Crowdfunding has exploded in popularity in recent years. It’s been around since 2003 but last year more than £84m was raised in the UK, triple the £28m raised in 2013 and up from £3.9m in 2012. And food and drink is one its biggest fans.
More than £21m has been invested in the industry to date, with 62 food and drink businesses hitting their crowdfunding targets, according to figures from innovation charity Nesta and the University of Cambridge’s Centre for Alternative Finance.
Part of crowdfunding’s appeal is its simplicity: companies can raise investment by offering investors equity, rewards, or by taking straightforward loans, known as peer-to-peer lending. Because the offer goes out to a crowd of people, individual investments can be minimal, while the process is relatively informal.
“Before crowdfunding, the only people who could invest in the Camden Town Brewery would be high net worth individuals,” says Luke Lang, co-founder of Crowdcube, one of the UK’s largest crowdfunding plaforms. “Crowdcube is democratising investment and making it more accessible for a wider network of people. And there is an inherent distrust of banks, so the idea that you can cut out the men in suits and go direct to customers is very appealing.”
Gem Misa, who has used the crowd four times since leaving a brand manager role at Unilever to launch salad dressing business Righteous and now Cauli Rice, adds crowdfunding is filling a “massive void” in the market left by the banks in the wake of the global financial crisis, while the capital flowing from the crowd also provides entrepreneurs with the chance to get their wares noticed, and fuels innovation.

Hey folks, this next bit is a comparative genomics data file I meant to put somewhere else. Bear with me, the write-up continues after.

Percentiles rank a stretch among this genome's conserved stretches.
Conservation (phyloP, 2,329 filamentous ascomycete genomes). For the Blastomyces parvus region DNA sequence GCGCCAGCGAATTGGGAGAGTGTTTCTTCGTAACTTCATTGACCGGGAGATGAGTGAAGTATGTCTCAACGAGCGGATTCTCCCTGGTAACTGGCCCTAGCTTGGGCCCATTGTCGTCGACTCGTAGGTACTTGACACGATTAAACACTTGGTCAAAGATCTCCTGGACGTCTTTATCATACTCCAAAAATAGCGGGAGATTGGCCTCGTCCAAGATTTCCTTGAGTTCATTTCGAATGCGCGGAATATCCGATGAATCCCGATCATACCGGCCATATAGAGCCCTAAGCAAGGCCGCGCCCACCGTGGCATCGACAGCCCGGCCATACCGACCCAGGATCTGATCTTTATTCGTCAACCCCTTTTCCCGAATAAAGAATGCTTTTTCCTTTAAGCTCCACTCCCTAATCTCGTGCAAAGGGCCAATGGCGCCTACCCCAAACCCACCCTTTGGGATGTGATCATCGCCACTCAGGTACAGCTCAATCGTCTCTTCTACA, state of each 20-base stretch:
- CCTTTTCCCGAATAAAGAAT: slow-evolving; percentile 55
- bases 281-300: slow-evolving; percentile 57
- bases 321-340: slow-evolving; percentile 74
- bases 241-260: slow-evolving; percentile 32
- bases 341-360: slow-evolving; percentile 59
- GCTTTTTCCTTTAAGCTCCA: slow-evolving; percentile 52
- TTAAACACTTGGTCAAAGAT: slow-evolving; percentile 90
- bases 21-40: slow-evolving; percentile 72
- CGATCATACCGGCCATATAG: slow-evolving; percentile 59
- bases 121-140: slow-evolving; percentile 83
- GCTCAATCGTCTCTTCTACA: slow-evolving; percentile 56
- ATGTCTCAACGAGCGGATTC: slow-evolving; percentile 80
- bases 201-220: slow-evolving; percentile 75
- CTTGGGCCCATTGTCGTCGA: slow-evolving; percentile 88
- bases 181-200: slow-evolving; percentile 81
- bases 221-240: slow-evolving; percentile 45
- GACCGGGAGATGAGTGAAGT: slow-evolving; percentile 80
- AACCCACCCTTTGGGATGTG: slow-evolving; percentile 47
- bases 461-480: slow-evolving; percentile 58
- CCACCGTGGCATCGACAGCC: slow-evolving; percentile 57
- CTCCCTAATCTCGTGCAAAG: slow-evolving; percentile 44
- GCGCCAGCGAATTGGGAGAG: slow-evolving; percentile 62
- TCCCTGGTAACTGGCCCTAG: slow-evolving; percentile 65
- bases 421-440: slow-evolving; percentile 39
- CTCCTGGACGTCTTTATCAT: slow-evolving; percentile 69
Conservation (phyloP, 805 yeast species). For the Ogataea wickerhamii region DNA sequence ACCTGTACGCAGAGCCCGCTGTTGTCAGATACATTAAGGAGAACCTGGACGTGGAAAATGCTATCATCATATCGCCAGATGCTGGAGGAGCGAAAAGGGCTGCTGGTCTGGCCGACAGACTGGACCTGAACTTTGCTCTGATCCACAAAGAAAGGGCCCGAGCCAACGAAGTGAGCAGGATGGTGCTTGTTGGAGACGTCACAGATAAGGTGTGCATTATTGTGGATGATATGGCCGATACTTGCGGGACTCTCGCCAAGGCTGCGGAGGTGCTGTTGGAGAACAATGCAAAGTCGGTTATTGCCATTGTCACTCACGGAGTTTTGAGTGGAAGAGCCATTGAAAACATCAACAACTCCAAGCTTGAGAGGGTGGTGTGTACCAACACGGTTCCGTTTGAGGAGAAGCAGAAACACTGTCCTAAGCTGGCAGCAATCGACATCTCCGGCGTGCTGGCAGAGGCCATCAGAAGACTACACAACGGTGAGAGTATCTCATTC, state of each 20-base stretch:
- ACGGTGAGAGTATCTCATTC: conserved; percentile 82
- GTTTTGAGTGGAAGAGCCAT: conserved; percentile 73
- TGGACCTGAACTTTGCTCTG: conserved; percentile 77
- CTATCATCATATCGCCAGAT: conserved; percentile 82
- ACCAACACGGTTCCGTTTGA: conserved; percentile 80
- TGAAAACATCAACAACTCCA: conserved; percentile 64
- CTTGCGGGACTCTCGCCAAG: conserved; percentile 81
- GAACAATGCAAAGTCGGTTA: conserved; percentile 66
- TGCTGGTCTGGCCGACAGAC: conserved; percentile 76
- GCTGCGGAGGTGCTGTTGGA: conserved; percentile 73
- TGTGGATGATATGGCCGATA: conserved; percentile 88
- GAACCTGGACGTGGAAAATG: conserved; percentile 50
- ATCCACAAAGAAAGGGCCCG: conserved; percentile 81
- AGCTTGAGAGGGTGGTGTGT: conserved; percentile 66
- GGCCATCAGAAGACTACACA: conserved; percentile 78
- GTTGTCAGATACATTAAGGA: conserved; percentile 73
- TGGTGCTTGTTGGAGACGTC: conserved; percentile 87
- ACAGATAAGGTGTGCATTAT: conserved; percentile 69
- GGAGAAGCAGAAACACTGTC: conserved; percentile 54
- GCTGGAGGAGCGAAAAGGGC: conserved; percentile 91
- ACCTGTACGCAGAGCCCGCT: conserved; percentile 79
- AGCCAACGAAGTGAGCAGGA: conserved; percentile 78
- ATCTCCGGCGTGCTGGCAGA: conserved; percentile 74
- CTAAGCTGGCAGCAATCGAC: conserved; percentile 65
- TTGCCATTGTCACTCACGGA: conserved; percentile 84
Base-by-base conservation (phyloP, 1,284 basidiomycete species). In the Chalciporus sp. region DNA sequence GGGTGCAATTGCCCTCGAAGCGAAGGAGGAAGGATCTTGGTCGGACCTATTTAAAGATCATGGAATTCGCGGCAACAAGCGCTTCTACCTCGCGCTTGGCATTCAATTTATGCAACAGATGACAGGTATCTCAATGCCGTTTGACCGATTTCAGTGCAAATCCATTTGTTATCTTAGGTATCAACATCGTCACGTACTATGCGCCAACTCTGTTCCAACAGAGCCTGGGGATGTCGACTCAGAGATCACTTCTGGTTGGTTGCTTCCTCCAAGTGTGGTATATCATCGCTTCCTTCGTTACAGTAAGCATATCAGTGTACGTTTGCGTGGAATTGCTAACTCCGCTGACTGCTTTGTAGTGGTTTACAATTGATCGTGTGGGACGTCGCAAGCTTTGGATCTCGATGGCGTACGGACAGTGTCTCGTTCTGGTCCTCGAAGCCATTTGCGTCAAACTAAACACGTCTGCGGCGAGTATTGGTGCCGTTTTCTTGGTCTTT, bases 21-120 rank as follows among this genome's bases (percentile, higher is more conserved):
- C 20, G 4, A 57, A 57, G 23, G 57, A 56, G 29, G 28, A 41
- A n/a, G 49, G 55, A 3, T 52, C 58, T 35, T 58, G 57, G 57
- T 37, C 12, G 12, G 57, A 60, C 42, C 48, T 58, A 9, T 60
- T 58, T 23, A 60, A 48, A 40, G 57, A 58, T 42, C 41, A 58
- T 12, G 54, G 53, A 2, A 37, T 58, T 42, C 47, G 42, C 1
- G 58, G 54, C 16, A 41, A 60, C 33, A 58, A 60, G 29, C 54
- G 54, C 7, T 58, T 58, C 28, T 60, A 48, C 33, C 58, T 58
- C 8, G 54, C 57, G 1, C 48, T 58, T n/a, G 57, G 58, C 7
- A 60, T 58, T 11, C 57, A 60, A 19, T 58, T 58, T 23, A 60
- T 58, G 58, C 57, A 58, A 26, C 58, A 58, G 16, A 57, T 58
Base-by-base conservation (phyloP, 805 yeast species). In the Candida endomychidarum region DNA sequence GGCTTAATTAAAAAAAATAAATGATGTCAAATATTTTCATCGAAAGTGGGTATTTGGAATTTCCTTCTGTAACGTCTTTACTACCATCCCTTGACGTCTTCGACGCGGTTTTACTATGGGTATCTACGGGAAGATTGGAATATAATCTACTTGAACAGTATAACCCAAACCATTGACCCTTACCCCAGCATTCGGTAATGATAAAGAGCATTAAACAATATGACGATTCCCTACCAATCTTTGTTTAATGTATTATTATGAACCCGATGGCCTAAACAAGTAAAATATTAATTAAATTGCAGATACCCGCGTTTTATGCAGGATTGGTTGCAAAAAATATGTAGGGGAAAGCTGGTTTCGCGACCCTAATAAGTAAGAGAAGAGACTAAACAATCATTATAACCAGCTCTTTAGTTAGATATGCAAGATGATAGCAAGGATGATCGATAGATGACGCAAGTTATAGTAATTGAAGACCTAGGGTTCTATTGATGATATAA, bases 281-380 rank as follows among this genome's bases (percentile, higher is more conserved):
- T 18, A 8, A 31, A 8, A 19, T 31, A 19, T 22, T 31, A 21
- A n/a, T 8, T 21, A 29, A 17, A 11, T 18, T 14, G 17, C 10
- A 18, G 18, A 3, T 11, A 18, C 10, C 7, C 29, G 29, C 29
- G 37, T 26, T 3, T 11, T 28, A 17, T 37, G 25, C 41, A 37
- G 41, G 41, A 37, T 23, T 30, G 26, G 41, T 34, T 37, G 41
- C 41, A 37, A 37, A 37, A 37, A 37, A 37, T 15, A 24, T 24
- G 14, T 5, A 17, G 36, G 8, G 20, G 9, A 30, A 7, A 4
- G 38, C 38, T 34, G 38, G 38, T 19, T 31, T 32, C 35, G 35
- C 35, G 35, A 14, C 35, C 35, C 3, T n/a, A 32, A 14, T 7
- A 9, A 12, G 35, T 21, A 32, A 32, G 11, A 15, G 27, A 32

It’s difficult to overestimate just what a difference crowdfunding can make to a fledgling fmcg brand, says Charlie Thuillier, co-founder of healthy ice cream company Oppo, which became the fastest-ever food & drink business to raise funds via Seedrs (another leading player in the UK crowdfunding arena) earlier this year, securing over £300k within minutes. “If these innovative products are going to be able to get shelf space, then funding is crucial,” he says.
On top of gaining much-needed funds, crowdfunding campaigns can give new brands valuable exposure - and win them passionate brand advocates, adds fellow Oppo founder Harry Thuillier. “The big challenge for a new business is to raise awareness so having 197 investors can really help spread the word.”
It’s a concept Camden founder Jasper Cuppaidge knows only too well after amassing an army of 2,360 ‘Hell-raisers’ - named after the brewer’s Hells Lager.
The brewery, which is now stocked in 350 M&S stores nationwide, launched one of the most high-profile crowdfunding pitches so far in February, seeking £1.5m to help open a second site and boost its capacity. It smashed its target and has since overfunded by 86% (£2.8m), giving away a 5.4% stake in the process.
However, merely getting a pitch on to one of the main crowdfunding websites is no guarantee of success. The all-or-nothing nature of a campaign means a business walks away empty-handed if it fails to hit the fundraising target. And that failure is very public.
Ex-M&S buyer Andrew Sherick, who has just hit his £250k target through Crowdcube for his Mr Sherick’s Shakes premium milkshake brand, says it’s a big risk. “If you don’t reach your goal then you don’t get anything. And after four months’ preparation that would be painful.”
Burgundy wine producer Domaine Chanzy was forced to pull its plans to launch the first-ever crowdfunded float on the London Stock Exchange in March after only managing to bring in 53% of its £1.9m target during a two-month campaign, despite the launch being covered by several national newspapers and the trade press. The reality is that “most pitches fail”, says Seedrs CEO Jeff Lynn.
Yet investors are also taking a big gamble by putting their money into mostly unproven ideas and businesses with high chances of failure. And even if the business succeeds, investments are unlikely to pay any sort of returns for a substantial period of time. Not to mention the chance of having their shares diluted if the start-up needs to raise more capital.
Still, there is no denying the popularity of crowdfunding. In April, BrewDog launched a bid to raise £25m through its Equity for Punks scheme. If successful, it would be the largest crowdfunded share sale in the UK to date - and it’s on track. At the time of writing it had raised £5m in just 20 days.